Railway line to be built between Mosul, Turkey: governor of Nineveh
Work on a new railway line between Turkey and Iraq’s Mosul will begin in the coming days, according to a provincial official, despite much of the city’s infrastructure still in a state of disrepair from the war with the Islamic State (ISIS) and decades of mismanagement.
“The specialized engineering and technical staff, in cooperation with Turkish engineering construction companies, will start within days the laying of a modern railway linking the city of Mosul and the Turkish Republic in order to reduce the momentum on the roads,” Governor of Nineveh Najm al-Jabouri told Iraqi state media outlet al-Sabaah on Saturday.
The official did not release any details on how the project would be paid for or how much it would cost.
Mosul’s once bustling train station that transported people to Baghdad and beyond now rests as a de facto graveyard for rusting iron and overturned train wagons.
Wheels came to a stop when ISIS took control of the area in 2014, later using the station as a hideout.
By the time Iraqi forces retook the country’s second city in 2017, irreparable damage had devastated the station’s facilities, with the main building bombed and many train tracks pulled from the ground.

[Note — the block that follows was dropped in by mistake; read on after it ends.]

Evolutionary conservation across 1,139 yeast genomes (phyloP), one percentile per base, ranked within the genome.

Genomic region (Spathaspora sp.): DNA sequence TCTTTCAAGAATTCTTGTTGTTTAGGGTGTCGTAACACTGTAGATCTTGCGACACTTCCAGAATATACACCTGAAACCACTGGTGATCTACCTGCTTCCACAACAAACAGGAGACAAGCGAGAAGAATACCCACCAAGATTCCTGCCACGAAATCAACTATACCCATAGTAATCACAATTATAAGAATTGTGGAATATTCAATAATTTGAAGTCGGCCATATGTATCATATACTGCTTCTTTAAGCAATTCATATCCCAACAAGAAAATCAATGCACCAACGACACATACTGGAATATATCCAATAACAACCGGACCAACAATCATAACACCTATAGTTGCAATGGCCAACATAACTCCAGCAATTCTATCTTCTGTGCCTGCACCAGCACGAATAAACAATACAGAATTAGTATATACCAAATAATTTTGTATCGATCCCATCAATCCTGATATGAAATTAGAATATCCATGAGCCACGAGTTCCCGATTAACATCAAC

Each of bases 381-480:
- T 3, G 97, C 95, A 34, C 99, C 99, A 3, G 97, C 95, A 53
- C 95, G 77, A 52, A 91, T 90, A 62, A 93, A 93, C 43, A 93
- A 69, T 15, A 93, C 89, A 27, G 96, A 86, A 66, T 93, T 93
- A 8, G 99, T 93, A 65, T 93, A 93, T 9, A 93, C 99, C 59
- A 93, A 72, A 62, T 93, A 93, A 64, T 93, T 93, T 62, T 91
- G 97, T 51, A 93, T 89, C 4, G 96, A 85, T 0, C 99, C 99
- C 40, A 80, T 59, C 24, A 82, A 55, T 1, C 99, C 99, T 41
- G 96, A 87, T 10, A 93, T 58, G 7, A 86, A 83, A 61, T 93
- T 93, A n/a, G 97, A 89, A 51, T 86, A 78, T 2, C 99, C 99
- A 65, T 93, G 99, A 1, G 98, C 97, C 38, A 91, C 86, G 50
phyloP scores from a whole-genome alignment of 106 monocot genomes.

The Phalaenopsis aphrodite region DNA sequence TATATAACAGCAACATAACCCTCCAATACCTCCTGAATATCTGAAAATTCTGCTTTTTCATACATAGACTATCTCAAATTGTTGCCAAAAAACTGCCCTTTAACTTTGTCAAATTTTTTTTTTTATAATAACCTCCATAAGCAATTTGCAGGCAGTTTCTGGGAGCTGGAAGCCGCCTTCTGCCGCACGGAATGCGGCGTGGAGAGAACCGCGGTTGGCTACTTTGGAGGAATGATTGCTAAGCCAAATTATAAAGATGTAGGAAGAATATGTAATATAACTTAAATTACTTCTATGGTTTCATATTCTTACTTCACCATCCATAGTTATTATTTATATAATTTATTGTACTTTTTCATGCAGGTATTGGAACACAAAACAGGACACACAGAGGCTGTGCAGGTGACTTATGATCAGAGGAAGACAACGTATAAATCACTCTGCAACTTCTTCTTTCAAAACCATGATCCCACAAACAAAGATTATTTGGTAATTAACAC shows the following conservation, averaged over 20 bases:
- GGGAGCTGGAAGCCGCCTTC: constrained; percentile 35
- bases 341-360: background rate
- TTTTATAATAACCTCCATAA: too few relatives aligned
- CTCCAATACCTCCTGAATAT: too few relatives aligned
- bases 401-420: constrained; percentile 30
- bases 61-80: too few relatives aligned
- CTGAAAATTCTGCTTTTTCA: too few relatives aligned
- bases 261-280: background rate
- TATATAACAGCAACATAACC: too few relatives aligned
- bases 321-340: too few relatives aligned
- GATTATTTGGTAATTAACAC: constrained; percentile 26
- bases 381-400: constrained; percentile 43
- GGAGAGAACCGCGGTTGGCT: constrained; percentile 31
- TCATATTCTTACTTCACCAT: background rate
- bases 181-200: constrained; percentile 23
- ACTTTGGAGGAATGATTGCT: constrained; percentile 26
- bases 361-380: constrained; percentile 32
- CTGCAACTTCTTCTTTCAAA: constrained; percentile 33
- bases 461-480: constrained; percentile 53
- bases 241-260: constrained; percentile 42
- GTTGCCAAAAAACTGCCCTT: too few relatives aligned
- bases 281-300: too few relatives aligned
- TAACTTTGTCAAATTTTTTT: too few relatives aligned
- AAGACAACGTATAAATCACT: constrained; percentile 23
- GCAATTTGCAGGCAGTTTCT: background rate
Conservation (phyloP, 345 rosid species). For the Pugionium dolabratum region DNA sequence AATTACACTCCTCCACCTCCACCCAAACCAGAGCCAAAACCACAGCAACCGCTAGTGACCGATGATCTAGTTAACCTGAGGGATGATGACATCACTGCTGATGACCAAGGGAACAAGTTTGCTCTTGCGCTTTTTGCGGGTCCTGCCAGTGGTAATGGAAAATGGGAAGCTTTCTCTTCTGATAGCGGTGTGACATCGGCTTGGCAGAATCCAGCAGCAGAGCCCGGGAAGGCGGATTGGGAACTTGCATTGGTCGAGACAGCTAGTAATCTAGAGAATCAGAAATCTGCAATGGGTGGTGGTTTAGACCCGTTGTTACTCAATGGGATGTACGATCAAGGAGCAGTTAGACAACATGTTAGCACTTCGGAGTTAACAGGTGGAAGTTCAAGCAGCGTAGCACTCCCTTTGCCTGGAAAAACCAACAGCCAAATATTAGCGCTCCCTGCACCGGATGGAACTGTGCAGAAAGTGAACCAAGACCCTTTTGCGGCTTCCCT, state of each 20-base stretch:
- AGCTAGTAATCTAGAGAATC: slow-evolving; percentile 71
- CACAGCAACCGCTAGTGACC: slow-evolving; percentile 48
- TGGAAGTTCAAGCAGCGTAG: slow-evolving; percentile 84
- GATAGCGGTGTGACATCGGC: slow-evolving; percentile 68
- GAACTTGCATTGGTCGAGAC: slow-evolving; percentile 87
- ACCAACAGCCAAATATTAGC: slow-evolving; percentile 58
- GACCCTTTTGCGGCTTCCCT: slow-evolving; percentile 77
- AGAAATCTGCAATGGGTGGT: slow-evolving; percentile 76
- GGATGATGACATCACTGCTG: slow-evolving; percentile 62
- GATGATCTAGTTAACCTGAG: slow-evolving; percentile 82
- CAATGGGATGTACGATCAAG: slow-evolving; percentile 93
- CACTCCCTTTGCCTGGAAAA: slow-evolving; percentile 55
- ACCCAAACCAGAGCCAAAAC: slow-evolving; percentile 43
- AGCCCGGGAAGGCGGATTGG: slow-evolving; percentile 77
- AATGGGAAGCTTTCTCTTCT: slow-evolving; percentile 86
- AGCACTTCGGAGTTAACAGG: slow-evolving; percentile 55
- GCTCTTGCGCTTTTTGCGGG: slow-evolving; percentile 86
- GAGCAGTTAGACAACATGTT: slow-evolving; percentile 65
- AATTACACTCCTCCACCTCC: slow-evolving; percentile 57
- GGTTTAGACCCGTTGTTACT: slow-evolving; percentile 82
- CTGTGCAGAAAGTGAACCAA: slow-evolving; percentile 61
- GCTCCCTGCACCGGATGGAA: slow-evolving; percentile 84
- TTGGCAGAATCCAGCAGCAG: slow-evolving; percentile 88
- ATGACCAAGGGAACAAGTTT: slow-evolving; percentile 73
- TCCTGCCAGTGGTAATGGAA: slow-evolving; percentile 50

The Iraqi government pledged to rebuild and salvage what is left of the dilapidated station last year, but it is unclear if any work has begun on the site.
In a city that largely remains in ruins from the battle to reconquer the city, the railway is hardly the only structure to be rebuilt.
Tens of thousands of Iraqis have filed claims with the government, seeking compensation for property destroyed in the fight.
Mosul’s fraught local politics, compounded with Iraq’s bureaucracy and corruption that has leached off reconstruction funds, has largely been blamed for the slow progress in resuscitating the city’s structures.
Moreover, the coronavirus pandemic, combined with plummeting oil prices, has rendered the Iraqi government in a state of struggle to break even through monthly revenue, let alone rebuild.
Tensions have been high between Ankara and Baghdad, since the former launched a military offensive in the Kurdistan Region and northern Iraq in mid-June with the stated aim of removing PKK fighters from its borders with the Region. Source